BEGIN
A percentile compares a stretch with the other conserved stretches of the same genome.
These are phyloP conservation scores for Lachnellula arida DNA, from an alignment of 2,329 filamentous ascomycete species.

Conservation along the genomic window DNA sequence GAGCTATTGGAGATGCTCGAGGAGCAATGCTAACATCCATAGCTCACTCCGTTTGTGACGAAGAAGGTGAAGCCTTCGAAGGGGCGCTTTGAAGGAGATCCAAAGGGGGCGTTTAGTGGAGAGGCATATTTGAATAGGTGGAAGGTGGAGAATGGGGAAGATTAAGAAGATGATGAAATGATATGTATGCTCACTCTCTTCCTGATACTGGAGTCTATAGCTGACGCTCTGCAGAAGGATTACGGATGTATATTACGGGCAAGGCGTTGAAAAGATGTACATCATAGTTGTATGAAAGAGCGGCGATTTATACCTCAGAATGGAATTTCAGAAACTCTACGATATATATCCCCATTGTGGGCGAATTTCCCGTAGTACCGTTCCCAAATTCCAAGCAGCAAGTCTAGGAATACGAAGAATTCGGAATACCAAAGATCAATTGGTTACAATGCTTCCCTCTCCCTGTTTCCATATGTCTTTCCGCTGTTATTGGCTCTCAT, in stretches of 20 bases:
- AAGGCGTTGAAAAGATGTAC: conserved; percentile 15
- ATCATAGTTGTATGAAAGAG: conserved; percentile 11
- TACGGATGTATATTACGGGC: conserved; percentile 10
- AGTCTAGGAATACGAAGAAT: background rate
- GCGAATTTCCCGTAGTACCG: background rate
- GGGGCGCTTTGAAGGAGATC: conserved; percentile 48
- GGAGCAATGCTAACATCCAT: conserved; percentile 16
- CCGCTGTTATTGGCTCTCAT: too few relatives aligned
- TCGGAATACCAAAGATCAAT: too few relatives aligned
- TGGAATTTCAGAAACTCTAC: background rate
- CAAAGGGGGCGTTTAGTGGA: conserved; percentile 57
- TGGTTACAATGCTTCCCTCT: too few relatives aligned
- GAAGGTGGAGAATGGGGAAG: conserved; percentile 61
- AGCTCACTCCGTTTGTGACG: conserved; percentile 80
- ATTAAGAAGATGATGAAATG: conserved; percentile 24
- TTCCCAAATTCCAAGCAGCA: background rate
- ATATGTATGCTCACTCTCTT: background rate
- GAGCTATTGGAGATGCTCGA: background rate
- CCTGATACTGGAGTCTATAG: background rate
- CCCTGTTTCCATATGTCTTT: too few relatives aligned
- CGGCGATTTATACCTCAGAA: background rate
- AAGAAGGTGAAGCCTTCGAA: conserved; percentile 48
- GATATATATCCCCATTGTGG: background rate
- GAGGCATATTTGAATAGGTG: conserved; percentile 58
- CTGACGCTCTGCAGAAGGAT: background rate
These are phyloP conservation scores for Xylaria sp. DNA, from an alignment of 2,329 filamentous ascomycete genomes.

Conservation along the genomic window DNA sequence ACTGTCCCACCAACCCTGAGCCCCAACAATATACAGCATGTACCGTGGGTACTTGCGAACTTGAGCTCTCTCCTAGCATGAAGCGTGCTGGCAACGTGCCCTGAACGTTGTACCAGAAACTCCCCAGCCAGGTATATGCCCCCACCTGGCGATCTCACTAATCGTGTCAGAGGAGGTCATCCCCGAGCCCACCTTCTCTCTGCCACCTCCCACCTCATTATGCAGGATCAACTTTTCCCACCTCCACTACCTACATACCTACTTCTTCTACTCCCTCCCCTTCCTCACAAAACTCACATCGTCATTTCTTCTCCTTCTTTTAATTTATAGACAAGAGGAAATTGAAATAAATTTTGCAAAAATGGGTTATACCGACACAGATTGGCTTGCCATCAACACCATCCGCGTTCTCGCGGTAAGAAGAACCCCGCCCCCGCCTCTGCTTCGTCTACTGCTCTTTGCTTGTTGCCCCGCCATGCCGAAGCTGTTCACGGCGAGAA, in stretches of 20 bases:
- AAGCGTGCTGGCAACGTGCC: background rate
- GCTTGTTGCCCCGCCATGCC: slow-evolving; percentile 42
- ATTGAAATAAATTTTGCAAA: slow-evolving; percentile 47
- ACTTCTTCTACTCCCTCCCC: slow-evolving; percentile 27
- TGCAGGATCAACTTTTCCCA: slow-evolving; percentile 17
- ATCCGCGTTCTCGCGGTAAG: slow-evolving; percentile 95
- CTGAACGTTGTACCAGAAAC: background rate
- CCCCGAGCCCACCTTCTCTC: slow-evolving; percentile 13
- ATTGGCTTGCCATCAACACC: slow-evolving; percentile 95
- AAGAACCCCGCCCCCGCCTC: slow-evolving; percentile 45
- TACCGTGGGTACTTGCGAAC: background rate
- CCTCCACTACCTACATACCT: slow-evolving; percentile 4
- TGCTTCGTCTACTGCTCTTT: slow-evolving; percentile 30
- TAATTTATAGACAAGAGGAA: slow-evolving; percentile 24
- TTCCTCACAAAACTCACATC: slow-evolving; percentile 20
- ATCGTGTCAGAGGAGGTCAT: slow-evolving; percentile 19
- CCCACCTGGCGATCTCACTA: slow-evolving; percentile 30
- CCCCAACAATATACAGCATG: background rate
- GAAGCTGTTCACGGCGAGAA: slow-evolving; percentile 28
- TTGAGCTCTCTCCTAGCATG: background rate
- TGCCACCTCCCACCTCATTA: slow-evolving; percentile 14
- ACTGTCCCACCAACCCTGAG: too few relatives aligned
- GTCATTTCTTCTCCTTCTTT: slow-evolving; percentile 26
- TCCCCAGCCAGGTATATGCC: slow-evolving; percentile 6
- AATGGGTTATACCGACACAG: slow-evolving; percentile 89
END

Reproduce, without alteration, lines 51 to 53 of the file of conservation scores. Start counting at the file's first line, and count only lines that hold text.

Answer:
- TGCCACCTCCCACCTCATTA: slow-evolving; percentile 14
- ACTGTCCCACCAACCCTGAG: too few relatives aligned
- GTCATTTCTTCTCCTTCTTT: slow-evolving; percentile 26